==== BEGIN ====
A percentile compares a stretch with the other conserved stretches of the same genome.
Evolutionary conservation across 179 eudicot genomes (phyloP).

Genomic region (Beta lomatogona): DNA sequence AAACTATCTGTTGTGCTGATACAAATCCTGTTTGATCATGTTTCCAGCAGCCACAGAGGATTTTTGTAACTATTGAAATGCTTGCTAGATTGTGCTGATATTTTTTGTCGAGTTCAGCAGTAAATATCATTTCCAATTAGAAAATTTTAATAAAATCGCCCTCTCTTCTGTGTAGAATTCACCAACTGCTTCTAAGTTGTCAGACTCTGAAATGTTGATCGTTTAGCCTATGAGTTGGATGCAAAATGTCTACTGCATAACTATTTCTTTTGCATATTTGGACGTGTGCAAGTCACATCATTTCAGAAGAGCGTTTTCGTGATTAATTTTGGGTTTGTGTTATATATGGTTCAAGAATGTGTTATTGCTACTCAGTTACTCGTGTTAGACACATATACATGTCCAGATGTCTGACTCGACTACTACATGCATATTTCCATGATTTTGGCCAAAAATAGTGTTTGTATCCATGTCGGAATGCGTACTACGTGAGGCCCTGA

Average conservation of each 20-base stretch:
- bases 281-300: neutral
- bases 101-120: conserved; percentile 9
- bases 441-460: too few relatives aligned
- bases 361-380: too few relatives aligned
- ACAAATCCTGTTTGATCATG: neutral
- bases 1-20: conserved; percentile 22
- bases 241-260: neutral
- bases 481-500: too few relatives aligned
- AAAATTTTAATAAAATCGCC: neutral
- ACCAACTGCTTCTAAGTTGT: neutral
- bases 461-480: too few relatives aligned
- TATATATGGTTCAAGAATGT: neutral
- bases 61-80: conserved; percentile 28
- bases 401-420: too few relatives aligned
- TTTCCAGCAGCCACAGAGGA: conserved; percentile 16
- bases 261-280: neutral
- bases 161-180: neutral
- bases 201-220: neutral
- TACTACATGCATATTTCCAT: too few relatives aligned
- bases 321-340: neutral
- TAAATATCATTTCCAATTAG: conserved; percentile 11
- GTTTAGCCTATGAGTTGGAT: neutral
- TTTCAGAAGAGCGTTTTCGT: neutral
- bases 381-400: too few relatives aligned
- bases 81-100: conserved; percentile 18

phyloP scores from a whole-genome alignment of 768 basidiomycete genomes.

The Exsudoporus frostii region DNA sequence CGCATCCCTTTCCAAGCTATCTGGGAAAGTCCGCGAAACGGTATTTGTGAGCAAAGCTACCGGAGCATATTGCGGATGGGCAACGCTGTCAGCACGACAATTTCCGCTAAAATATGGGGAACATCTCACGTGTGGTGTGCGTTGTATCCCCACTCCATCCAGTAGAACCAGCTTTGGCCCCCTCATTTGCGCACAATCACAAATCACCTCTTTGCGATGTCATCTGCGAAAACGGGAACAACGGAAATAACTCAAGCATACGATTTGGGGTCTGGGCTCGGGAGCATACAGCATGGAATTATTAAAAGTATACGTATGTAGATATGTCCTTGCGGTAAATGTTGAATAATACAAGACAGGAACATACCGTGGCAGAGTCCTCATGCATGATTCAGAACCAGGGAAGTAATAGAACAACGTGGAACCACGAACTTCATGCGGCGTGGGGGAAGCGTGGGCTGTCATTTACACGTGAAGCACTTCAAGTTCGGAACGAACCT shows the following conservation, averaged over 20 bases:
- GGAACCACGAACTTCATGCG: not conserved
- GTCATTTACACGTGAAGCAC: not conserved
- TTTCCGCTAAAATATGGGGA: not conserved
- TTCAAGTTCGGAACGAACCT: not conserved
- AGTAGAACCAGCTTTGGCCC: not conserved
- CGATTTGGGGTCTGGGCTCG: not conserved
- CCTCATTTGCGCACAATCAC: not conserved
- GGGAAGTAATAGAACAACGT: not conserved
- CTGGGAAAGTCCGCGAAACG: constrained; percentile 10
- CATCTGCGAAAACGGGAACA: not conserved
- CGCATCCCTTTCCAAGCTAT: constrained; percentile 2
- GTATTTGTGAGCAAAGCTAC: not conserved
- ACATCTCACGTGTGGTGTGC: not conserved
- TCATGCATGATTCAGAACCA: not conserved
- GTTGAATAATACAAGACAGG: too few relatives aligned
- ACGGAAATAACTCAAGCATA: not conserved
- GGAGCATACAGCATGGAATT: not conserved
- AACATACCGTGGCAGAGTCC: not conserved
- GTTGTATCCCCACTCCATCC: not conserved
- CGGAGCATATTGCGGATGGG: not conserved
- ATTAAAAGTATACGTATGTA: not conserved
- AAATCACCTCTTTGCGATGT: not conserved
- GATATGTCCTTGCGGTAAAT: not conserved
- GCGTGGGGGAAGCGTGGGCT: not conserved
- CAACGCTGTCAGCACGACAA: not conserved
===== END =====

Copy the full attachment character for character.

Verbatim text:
A percentile compares a stretch with the other conserved stretches of the same genome.
Evolutionary conservation across 179 eudicot genomes (phyloP).

Genomic region (Beta lomatogona): DNA sequence AAACTATCTGTTGTGCTGATACAAATCCTGTTTGATCATGTTTCCAGCAGCCACAGAGGATTTTTGTAACTATTGAAATGCTTGCTAGATTGTGCTGATATTTTTTGTCGAGTTCAGCAGTAAATATCATTTCCAATTAGAAAATTTTAATAAAATCGCCCTCTCTTCTGTGTAGAATTCACCAACTGCTTCTAAGTTGTCAGACTCTGAAATGTTGATCGTTTAGCCTATGAGTTGGATGCAAAATGTCTACTGCATAACTATTTCTTTTGCATATTTGGACGTGTGCAAGTCACATCATTTCAGAAGAGCGTTTTCGTGATTAATTTTGGGTTTGTGTTATATATGGTTCAAGAATGTGTTATTGCTACTCAGTTACTCGTGTTAGACACATATACATGTCCAGATGTCTGACTCGACTACTACATGCATATTTCCATGATTTTGGCCAAAAATAGTGTTTGTATCCATGTCGGAATGCGTACTACGTGAGGCCCTGA

Average conservation of each 20-base stretch:
- bases 281-300: neutral
- bases 101-120: conserved; percentile 9
- bases 441-460: too few relatives aligned
- bases 361-380: too few relatives aligned
- ACAAATCCTGTTTGATCATG: neutral
- bases 1-20: conserved; percentile 22
- bases 241-260: neutral
- bases 481-500: too few relatives aligned
- AAAATTTTAATAAAATCGCC: neutral
- ACCAACTGCTTCTAAGTTGT: neutral
- bases 461-480: too few relatives aligned
- TATATATGGTTCAAGAATGT: neutral
- bases 61-80: conserved; percentile 28
- bases 401-420: too few relatives aligned
- TTTCCAGCAGCCACAGAGGA: conserved; percentile 16
- bases 261-280: neutral
- bases 161-180: neutral
- bases 201-220: neutral
- TACTACATGCATATTTCCAT: too few relatives aligned
- bases 321-340: neutral
- TAAATATCATTTCCAATTAG: conserved; percentile 11
- GTTTAGCCTATGAGTTGGAT: neutral
- TTTCAGAAGAGCGTTTTCGT: neutral
- bases 381-400: too few relatives aligned
- bases 81-100: conserved; percentile 18

phyloP scores from a whole-genome alignment of 768 basidiomycete genomes.

The Exsudoporus frostii region DNA sequence CGCATCCCTTTCCAAGCTATCTGGGAAAGTCCGCGAAACGGTATTTGTGAGCAAAGCTACCGGAGCATATTGCGGATGGGCAACGCTGTCAGCACGACAATTTCCGCTAAAATATGGGGAACATCTCACGTGTGGTGTGCGTTGTATCCCCACTCCATCCAGTAGAACCAGCTTTGGCCCCCTCATTTGCGCACAATCACAAATCACCTCTTTGCGATGTCATCTGCGAAAACGGGAACAACGGAAATAACTCAAGCATACGATTTGGGGTCTGGGCTCGGGAGCATACAGCATGGAATTATTAAAAGTATACGTATGTAGATATGTCCTTGCGGTAAATGTTGAATAATACAAGACAGGAACATACCGTGGCAGAGTCCTCATGCATGATTCAGAACCAGGGAAGTAATAGAACAACGTGGAACCACGAACTTCATGCGGCGTGGGGGAAGCGTGGGCTGTCATTTACACGTGAAGCACTTCAAGTTCGGAACGAACCT shows the following conservation, averaged over 20 bases:
- GGAACCACGAACTTCATGCG: not conserved
- GTCATTTACACGTGAAGCAC: not conserved
- TTTCCGCTAAAATATGGGGA: not conserved
- TTCAAGTTCGGAACGAACCT: not conserved
- AGTAGAACCAGCTTTGGCCC: not conserved
- CGATTTGGGGTCTGGGCTCG: not conserved
- CCTCATTTGCGCACAATCAC: not conserved
- GGGAAGTAATAGAACAACGT: not conserved
- CTGGGAAAGTCCGCGAAACG: constrained; percentile 10
- CATCTGCGAAAACGGGAACA: not conserved
- CGCATCCCTTTCCAAGCTAT: constrained; percentile 2
- GTATTTGTGAGCAAAGCTAC: not conserved
- ACATCTCACGTGTGGTGTGC: not conserved
- TCATGCATGATTCAGAACCA: not conserved
- GTTGAATAATACAAGACAGG: too few relatives aligned
- ACGGAAATAACTCAAGCATA: not conserved
- GGAGCATACAGCATGGAATT: not conserved
- AACATACCGTGGCAGAGTCC: not conserved
- GTTGTATCCCCACTCCATCC: not conserved
- CGGAGCATATTGCGGATGGG: not conserved
- ATTAAAAGTATACGTATGTA: not conserved
- AAATCACCTCTTTGCGATGT: not conserved
- GATATGTCCTTGCGGTAAAT: not conserved
- GCGTGGGGGAAGCGTGGGCT: not conserved
- CAACGCTGTCAGCACGACAA: not conserved